It is not suprising that Sir Richard mentions Steve Jobs in his book. Not surprising because there are so many similarities between the two men. Like Sir Richard, Steve Jobs was another shining example of a genius business leader who absolutely understood his brand. Steve Jobs knew what Apple was, stood for, and where it needed to go. Steve Jobs would never compromise on this. Steve Jobs would make decisions that would make the old-fashioned traditional ‘bean’ counting business leader shake and quake in his/her boots. Steve Jobs was so determined to do what he knew was right for his customer, he was even fired for being so ‘maverick’. On his return to the business, Steve Jobs created one of the biggest success stories in the corporate world. Steve Jobs took a brand that was dying, and created a brand that everyone around the world recognises. The essence of its products and its services was clear for the world to see. It is interesting to see what will happen to Apple now he has sadly passed away. Will his successor be such a stickler for maintaining the brand proposition, or will the numbers men come back in to take control?

Steve Jobs and Richard Branson created brands underpinned by cast iron principles. If you ask anyone you meet today, ‘do you know Apple and Virgin, and do you know what they stand for?’ – most people will be able to answer you. If you ask another question, ‘do you know why people buy things from their brands?’, you will almost certainly get a good response as well. Now ask the same questions of other brands – it is not appropriate for me to name any – but how many brands will you perform the test on where you are unable to answer the questions?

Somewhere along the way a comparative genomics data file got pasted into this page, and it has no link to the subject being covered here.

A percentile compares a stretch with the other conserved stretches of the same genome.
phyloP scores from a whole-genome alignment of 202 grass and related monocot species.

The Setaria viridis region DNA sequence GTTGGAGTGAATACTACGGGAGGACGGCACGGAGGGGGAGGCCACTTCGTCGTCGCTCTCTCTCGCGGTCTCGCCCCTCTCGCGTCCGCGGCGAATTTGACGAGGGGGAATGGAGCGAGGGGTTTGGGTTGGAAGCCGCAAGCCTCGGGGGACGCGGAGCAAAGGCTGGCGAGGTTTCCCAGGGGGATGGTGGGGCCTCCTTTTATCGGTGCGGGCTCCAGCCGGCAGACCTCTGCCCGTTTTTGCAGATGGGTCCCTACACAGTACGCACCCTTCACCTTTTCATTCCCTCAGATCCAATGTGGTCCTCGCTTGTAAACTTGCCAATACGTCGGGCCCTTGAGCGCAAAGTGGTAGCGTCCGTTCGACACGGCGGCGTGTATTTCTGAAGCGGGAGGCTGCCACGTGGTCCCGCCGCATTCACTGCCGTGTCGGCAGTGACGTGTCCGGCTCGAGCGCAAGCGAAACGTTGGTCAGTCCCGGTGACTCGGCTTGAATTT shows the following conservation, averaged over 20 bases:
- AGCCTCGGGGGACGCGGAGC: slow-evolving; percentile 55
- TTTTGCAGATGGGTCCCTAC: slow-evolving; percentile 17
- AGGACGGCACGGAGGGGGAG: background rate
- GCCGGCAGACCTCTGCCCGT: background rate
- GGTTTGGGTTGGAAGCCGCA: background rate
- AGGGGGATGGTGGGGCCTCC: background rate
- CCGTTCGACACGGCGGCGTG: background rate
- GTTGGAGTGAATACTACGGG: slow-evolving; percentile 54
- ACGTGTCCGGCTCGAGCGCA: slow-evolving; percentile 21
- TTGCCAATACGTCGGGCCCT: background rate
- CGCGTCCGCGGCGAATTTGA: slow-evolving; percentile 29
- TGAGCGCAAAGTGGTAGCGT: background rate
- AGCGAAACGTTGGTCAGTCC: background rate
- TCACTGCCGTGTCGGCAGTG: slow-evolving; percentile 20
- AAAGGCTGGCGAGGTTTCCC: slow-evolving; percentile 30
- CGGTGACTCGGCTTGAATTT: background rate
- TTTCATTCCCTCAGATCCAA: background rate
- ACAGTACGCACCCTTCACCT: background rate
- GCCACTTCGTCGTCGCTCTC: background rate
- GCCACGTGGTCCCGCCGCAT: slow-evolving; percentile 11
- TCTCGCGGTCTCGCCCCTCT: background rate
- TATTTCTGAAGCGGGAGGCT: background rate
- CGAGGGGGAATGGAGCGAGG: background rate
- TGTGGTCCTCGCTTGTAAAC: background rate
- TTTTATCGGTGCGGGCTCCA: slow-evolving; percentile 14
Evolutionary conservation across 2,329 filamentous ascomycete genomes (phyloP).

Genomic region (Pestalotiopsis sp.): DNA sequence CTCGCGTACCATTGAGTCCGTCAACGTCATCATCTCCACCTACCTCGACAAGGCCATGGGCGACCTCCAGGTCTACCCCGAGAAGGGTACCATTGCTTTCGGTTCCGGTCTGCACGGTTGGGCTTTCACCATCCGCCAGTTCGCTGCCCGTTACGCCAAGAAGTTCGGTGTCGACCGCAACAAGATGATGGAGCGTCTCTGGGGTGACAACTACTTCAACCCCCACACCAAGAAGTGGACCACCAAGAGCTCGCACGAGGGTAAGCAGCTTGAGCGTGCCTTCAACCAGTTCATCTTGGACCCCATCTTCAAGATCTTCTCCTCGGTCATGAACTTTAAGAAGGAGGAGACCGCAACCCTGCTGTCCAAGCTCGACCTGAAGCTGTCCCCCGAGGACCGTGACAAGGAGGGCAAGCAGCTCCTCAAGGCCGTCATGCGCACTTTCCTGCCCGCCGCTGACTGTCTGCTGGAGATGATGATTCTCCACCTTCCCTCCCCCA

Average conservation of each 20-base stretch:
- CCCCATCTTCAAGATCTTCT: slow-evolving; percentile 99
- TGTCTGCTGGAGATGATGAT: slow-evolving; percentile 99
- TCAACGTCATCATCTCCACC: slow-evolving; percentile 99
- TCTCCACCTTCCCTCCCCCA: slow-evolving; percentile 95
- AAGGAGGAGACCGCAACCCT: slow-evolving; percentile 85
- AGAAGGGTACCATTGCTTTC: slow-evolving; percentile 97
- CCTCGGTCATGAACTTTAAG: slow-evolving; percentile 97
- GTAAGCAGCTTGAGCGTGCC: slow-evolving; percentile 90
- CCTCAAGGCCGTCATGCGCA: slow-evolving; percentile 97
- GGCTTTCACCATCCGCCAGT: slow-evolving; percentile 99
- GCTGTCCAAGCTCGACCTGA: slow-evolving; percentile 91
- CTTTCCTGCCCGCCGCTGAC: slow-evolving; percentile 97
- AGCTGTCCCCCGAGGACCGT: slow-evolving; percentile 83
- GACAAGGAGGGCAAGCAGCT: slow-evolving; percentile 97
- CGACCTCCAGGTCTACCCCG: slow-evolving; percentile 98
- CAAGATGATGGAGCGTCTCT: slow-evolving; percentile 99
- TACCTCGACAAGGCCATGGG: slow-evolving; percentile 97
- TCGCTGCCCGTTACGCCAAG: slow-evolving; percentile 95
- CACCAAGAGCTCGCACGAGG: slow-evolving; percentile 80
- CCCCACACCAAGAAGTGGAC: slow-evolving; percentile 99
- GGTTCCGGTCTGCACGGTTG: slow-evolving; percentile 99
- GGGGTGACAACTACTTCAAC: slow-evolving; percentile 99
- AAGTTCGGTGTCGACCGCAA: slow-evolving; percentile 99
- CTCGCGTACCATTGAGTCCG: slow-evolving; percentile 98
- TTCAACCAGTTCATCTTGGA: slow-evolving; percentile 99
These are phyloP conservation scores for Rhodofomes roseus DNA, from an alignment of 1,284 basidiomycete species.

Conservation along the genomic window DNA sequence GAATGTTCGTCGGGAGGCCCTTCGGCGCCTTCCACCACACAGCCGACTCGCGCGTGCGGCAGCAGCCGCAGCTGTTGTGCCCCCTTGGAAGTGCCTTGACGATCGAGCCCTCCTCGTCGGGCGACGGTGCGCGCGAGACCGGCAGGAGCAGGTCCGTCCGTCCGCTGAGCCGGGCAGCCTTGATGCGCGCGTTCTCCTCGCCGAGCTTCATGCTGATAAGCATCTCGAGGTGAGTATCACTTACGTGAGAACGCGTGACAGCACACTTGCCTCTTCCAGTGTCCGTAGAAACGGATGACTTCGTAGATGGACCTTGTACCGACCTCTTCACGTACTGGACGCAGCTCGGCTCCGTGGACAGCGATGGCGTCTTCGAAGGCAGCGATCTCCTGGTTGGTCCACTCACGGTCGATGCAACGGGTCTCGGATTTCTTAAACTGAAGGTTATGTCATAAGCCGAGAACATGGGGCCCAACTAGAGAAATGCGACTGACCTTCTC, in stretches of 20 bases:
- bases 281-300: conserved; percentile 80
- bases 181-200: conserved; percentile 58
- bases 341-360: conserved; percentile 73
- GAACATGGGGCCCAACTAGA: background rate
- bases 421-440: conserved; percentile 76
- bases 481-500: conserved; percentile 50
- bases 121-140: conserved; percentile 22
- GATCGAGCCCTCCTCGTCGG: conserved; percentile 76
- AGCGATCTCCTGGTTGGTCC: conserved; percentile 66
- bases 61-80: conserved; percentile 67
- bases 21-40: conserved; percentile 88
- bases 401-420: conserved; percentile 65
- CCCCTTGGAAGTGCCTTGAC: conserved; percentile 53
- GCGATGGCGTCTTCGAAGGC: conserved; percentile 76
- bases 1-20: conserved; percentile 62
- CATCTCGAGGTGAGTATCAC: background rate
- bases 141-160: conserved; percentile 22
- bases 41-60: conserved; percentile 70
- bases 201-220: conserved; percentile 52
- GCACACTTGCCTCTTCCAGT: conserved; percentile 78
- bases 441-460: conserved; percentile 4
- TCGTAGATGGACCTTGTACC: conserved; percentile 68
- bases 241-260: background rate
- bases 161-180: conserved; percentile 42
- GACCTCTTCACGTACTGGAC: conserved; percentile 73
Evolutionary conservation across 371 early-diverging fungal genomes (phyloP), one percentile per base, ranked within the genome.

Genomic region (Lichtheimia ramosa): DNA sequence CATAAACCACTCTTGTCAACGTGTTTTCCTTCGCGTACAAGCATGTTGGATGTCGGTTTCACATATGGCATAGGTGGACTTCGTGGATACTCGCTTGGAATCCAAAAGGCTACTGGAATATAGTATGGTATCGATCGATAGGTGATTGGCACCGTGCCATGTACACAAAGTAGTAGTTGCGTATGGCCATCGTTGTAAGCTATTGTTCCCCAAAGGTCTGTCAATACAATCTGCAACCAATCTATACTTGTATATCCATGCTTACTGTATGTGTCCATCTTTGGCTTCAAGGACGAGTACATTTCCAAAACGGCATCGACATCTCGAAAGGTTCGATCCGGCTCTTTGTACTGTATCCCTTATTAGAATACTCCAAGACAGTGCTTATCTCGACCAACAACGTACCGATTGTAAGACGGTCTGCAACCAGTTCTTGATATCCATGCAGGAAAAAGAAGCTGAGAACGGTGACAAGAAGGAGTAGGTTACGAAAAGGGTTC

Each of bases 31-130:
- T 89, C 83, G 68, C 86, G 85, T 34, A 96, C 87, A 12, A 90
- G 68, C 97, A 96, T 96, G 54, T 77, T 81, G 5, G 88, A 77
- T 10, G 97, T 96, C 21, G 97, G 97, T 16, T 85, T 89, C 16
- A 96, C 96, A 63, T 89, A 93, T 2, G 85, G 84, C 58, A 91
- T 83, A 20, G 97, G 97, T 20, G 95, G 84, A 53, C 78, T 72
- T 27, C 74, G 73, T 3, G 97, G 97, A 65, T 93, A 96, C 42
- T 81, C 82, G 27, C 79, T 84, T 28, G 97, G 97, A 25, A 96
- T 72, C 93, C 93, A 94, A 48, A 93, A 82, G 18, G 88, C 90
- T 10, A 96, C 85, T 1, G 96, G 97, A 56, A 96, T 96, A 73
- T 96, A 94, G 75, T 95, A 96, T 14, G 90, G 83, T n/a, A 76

Not many of us are lucky enough to work in a business led by a Richard Branson or a Steve Jobs. If you are in a business where you do not know the reasons why customers keep transacting with you, or you do not have clarity on what your brand stands for, you will not be able to deliver a consistently good customer experience. By working with all of the relevant key stakeholders in your organisation, ensure that you create a CUSTOMER EXPERIENCE STRATEGY, and ensure that it is linked to the overall business strategy. Make sure that everyone knows what the brand proposition is, and what makes your brand different to the competition – detail the WOW moments that will keep your customers coming back to you, time and time again. It will really make a difference – just ask Sir Richard.

Your comments are very welcome on this, or any other of my blogs.

‘We tried our best’ – is this statement ever good enough?

If you live in Britain, you cannot fail to have been gripped by Olympic fever. Even if you have not been gripped by it, you will not have been able to avoid it. Olympic coverage is almost 24 hours a day, and with the medals rolling in, most Brits are delighted to ‘lap it up’.

Sporting success certainly makes every nation extremely proud. Whether it is weightlifting, fencing, athletics or Greco-Roman wrestling; winning a medal of any colour at an Olympic games is a monumental achievement that us mere mortals can only dream about. However – for every athlete that is fortunate enough to win a medal, there are many more who do not.